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Posted at: Apr 14, 2019, 7:12 AM; last updated: Apr 14, 2019, 3:42 PM (IST)

Amarinder moots memorial to honour unsung heroes

Rajmeet Singh
Tribune News Service
Chandigarh, April 13

Punjab Chief Minister Capt Amarinder Singh on Saturday mooted a memorial to honour all those Indians who laid down their lives in various parts of the world during the freedom movement.

Speaking at the centenary commemoration of the Jallianwala Bagh massacre organised by The Tribune to pay tributes to the martyrs and honour their descendants, the Chief Minister emotionally recalled his visit to the Cellular Jail in Andaman after a tsunami left the islands devastated.

Capt Amarinder said he felt ashamed at the fact that he did not know even a single name etched on the walls there. The martyrs had died unsung at the colonial prison, also known as ‘Kaala Pani’, he said.

It was time to remember all such martyrs, said Capt Amarinder, urging The Tribune to help in finding them out so that India could remember and pay homage to those who laid down their lives for the nation. The memorial could be developed in some central city of Punjab, he said.

“The youth must dig deep into the country’s history to discover and remember the monumental sacrifice of all those who helped India gain freedom from the British tyranny,” he said, underlining the importance of learning about history and the sacrifices of those who made it possible for the present generations to live in free India.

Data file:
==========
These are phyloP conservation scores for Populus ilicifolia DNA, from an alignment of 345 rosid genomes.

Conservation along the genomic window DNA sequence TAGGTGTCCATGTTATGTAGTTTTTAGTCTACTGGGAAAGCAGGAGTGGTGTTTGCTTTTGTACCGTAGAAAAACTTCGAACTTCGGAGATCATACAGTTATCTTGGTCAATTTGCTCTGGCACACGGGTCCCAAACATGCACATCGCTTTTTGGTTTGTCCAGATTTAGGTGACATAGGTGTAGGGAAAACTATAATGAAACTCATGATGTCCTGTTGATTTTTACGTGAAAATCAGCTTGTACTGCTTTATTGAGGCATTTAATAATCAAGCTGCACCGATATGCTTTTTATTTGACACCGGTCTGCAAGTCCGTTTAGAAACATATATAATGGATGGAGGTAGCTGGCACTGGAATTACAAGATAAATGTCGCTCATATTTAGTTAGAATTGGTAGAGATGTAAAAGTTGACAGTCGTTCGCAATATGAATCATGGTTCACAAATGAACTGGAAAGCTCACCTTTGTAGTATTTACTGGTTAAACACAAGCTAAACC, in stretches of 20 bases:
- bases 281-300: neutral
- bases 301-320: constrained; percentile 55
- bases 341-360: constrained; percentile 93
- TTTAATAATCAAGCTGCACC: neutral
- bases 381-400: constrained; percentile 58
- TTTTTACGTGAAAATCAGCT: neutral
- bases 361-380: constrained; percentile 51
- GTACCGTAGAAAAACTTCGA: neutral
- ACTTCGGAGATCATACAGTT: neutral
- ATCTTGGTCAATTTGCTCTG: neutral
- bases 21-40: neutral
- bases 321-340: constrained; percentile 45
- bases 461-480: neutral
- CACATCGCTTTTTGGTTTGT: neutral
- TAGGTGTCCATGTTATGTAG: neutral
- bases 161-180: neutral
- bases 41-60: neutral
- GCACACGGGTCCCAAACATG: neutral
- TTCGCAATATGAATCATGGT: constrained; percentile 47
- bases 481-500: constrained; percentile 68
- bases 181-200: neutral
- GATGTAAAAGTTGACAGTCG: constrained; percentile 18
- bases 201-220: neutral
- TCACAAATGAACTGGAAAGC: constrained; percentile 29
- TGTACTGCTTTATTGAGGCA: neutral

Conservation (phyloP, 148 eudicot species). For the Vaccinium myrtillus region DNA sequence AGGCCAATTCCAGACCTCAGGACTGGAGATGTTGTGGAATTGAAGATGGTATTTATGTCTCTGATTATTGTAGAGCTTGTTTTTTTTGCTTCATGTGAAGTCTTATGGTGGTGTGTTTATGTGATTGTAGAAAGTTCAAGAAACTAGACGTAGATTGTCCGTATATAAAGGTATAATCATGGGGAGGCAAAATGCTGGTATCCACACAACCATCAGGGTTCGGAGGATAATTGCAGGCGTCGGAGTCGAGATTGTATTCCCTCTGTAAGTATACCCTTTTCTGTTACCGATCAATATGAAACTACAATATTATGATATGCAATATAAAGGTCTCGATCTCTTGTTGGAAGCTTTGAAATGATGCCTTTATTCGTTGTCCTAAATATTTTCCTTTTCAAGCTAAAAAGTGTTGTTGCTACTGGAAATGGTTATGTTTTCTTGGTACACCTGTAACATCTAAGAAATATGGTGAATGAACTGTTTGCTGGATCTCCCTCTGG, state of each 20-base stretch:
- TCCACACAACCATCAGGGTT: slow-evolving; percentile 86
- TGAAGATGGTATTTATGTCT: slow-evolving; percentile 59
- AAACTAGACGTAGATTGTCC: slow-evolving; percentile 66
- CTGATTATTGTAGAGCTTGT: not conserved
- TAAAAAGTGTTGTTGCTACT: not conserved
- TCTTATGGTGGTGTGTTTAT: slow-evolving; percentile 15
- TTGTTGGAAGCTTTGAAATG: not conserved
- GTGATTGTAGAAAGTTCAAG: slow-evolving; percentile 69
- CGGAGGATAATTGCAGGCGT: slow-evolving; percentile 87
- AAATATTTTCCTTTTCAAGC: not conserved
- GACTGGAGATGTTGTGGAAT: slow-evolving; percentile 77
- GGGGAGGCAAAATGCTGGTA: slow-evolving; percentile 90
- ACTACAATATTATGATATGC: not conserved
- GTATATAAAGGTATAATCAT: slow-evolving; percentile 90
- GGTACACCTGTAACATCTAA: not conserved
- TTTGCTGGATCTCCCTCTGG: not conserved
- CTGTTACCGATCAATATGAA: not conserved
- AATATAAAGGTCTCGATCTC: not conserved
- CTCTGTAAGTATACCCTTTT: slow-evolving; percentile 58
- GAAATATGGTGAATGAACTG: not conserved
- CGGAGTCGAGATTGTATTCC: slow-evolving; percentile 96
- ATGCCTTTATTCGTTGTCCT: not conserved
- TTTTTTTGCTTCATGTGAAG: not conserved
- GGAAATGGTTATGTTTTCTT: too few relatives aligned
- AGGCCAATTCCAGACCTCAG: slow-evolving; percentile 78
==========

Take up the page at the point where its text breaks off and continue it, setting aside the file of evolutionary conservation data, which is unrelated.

Citing references from various books on the subject, the Chief Minister, who himself is a military historian, said “dabbling in history enables one to discover the true story, which in this case was a mix of human, military and historical aspects of the gruesome event of April 13, 1919”. 

New books on the subject and updated versions of the old ones helped in bringing out new historical facts that aided in finding answers to the tragedy-related questions that used to haunt the nation, he said.

The Chief Minister, who arrived at the event directly from Jallianwala Bagh in Amritsar, said the incident was the culmination of the anger of Punjabis against the draconian Rowlatt Act and General Dyer’s personal motivation “to teach a lesson to the people of India”, which he admitted later to the Hunter Commission probing the massacre. 

“To carry out his agenda, General Dyer drew fully trained and committed men from different regiments, who knew exactly what to do,” he said, questioning the low official figure of the deaths given the area of the Jallianwala Bagh and the capability of the weaponry used. 

“Nobody even knew how many of the wounded had died,” he pointed out. 

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